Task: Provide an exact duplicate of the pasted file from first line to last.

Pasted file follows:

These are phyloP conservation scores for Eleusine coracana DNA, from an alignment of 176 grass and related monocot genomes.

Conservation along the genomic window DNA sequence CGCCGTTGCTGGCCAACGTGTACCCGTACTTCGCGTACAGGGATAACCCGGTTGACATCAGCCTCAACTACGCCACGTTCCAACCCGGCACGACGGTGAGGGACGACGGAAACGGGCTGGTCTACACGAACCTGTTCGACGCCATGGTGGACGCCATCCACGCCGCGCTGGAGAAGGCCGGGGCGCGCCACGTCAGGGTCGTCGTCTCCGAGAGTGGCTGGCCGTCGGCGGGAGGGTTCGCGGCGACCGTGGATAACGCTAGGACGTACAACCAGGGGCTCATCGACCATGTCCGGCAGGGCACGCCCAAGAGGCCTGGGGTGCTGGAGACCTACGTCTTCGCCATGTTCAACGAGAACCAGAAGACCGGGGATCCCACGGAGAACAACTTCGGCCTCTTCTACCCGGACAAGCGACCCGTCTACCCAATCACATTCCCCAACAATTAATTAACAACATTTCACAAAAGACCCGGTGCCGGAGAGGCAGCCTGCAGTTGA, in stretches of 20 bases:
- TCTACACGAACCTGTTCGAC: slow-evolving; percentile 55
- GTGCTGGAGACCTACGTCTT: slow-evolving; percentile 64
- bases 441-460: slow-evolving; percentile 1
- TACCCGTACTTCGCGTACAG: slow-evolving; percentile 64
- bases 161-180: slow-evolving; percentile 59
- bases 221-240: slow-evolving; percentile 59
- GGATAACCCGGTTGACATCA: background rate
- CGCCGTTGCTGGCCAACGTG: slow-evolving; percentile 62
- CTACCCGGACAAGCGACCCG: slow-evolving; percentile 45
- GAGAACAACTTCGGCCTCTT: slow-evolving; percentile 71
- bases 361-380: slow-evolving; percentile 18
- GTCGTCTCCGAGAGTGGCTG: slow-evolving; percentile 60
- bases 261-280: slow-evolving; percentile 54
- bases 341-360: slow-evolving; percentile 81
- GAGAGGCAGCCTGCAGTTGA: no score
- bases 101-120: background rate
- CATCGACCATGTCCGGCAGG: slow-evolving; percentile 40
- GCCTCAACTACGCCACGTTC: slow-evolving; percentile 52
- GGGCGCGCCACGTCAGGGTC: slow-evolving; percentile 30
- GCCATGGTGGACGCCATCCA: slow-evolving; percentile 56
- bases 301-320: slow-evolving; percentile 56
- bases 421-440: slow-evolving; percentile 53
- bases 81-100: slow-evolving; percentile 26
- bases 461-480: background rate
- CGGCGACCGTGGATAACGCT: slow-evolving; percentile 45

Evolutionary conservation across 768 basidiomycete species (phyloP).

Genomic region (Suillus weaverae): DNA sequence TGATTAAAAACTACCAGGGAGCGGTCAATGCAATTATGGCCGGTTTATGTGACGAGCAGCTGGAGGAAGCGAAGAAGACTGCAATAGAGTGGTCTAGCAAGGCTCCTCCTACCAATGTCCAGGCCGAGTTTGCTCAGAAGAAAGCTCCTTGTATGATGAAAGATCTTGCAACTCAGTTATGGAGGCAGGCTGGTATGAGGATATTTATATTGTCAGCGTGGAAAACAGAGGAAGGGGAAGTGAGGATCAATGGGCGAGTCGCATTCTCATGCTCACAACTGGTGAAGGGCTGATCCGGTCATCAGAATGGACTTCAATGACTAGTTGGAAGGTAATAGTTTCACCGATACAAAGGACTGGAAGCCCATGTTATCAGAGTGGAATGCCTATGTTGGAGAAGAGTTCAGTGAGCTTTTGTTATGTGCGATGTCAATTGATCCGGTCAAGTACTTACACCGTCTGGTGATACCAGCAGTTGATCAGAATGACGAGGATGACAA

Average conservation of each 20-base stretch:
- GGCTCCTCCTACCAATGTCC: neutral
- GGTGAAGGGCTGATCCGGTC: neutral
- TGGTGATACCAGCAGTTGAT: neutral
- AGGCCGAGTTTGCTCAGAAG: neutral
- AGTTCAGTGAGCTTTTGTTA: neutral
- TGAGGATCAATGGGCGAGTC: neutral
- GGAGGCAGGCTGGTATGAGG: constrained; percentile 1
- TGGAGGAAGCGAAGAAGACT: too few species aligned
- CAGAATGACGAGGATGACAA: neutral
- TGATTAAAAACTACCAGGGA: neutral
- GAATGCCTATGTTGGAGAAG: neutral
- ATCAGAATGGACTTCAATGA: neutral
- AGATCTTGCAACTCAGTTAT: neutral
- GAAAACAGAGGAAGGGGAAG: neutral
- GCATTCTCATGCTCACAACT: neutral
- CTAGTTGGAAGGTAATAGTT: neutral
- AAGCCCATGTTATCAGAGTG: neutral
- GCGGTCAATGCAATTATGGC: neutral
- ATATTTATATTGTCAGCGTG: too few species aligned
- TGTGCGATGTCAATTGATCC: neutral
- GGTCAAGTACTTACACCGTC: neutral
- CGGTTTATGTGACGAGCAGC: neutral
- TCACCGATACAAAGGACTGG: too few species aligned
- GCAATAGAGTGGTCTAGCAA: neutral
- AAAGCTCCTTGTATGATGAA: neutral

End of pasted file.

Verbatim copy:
These are phyloP conservation scores for Eleusine coracana DNA, from an alignment of 176 grass and related monocot genomes.

Conservation along the genomic window DNA sequence CGCCGTTGCTGGCCAACGTGTACCCGTACTTCGCGTACAGGGATAACCCGGTTGACATCAGCCTCAACTACGCCACGTTCCAACCCGGCACGACGGTGAGGGACGACGGAAACGGGCTGGTCTACACGAACCTGTTCGACGCCATGGTGGACGCCATCCACGCCGCGCTGGAGAAGGCCGGGGCGCGCCACGTCAGGGTCGTCGTCTCCGAGAGTGGCTGGCCGTCGGCGGGAGGGTTCGCGGCGACCGTGGATAACGCTAGGACGTACAACCAGGGGCTCATCGACCATGTCCGGCAGGGCACGCCCAAGAGGCCTGGGGTGCTGGAGACCTACGTCTTCGCCATGTTCAACGAGAACCAGAAGACCGGGGATCCCACGGAGAACAACTTCGGCCTCTTCTACCCGGACAAGCGACCCGTCTACCCAATCACATTCCCCAACAATTAATTAACAACATTTCACAAAAGACCCGGTGCCGGAGAGGCAGCCTGCAGTTGA, in stretches of 20 bases:
- TCTACACGAACCTGTTCGAC: slow-evolving; percentile 55
- GTGCTGGAGACCTACGTCTT: slow-evolving; percentile 64
- bases 441-460: slow-evolving; percentile 1
- TACCCGTACTTCGCGTACAG: slow-evolving; percentile 64
- bases 161-180: slow-evolving; percentile 59
- bases 221-240: slow-evolving; percentile 59
- GGATAACCCGGTTGACATCA: background rate
- CGCCGTTGCTGGCCAACGTG: slow-evolving; percentile 62
- CTACCCGGACAAGCGACCCG: slow-evolving; percentile 45
- GAGAACAACTTCGGCCTCTT: slow-evolving; percentile 71
- bases 361-380: slow-evolving; percentile 18
- GTCGTCTCCGAGAGTGGCTG: slow-evolving; percentile 60
- bases 261-280: slow-evolving; percentile 54
- bases 341-360: slow-evolving; percentile 81
- GAGAGGCAGCCTGCAGTTGA: no score
- bases 101-120: background rate
- CATCGACCATGTCCGGCAGG: slow-evolving; percentile 40
- GCCTCAACTACGCCACGTTC: slow-evolving; percentile 52
- GGGCGCGCCACGTCAGGGTC: slow-evolving; percentile 30
- GCCATGGTGGACGCCATCCA: slow-evolving; percentile 56
- bases 301-320: slow-evolving; percentile 56
- bases 421-440: slow-evolving; percentile 53
- bases 81-100: slow-evolving; percentile 26
- bases 461-480: background rate
- CGGCGACCGTGGATAACGCT: slow-evolving; percentile 45

Evolutionary conservation across 768 basidiomycete species (phyloP).

Genomic region (Suillus weaverae): DNA sequence TGATTAAAAACTACCAGGGAGCGGTCAATGCAATTATGGCCGGTTTATGTGACGAGCAGCTGGAGGAAGCGAAGAAGACTGCAATAGAGTGGTCTAGCAAGGCTCCTCCTACCAATGTCCAGGCCGAGTTTGCTCAGAAGAAAGCTCCTTGTATGATGAAAGATCTTGCAACTCAGTTATGGAGGCAGGCTGGTATGAGGATATTTATATTGTCAGCGTGGAAAACAGAGGAAGGGGAAGTGAGGATCAATGGGCGAGTCGCATTCTCATGCTCACAACTGGTGAAGGGCTGATCCGGTCATCAGAATGGACTTCAATGACTAGTTGGAAGGTAATAGTTTCACCGATACAAAGGACTGGAAGCCCATGTTATCAGAGTGGAATGCCTATGTTGGAGAAGAGTTCAGTGAGCTTTTGTTATGTGCGATGTCAATTGATCCGGTCAAGTACTTACACCGTCTGGTGATACCAGCAGTTGATCAGAATGACGAGGATGACAA

Average conservation of each 20-base stretch:
- GGCTCCTCCTACCAATGTCC: neutral
- GGTGAAGGGCTGATCCGGTC: neutral
- TGGTGATACCAGCAGTTGAT: neutral
- AGGCCGAGTTTGCTCAGAAG: neutral
- AGTTCAGTGAGCTTTTGTTA: neutral
- TGAGGATCAATGGGCGAGTC: neutral
- GGAGGCAGGCTGGTATGAGG: constrained; percentile 1
- TGGAGGAAGCGAAGAAGACT: too few species aligned
- CAGAATGACGAGGATGACAA: neutral
- TGATTAAAAACTACCAGGGA: neutral
- GAATGCCTATGTTGGAGAAG: neutral
- ATCAGAATGGACTTCAATGA: neutral
- AGATCTTGCAACTCAGTTAT: neutral
- GAAAACAGAGGAAGGGGAAG: neutral
- GCATTCTCATGCTCACAACT: neutral
- CTAGTTGGAAGGTAATAGTT: neutral
- AAGCCCATGTTATCAGAGTG: neutral
- GCGGTCAATGCAATTATGGC: neutral
- ATATTTATATTGTCAGCGTG: too few species aligned
- TGTGCGATGTCAATTGATCC: neutral
- GGTCAAGTACTTACACCGTC: neutral
- CGGTTTATGTGACGAGCAGC: neutral
- TCACCGATACAAAGGACTGG: too few species aligned
- GCAATAGAGTGGTCTAGCAA: neutral
- AAAGCTCCTTGTATGATGAA: neutral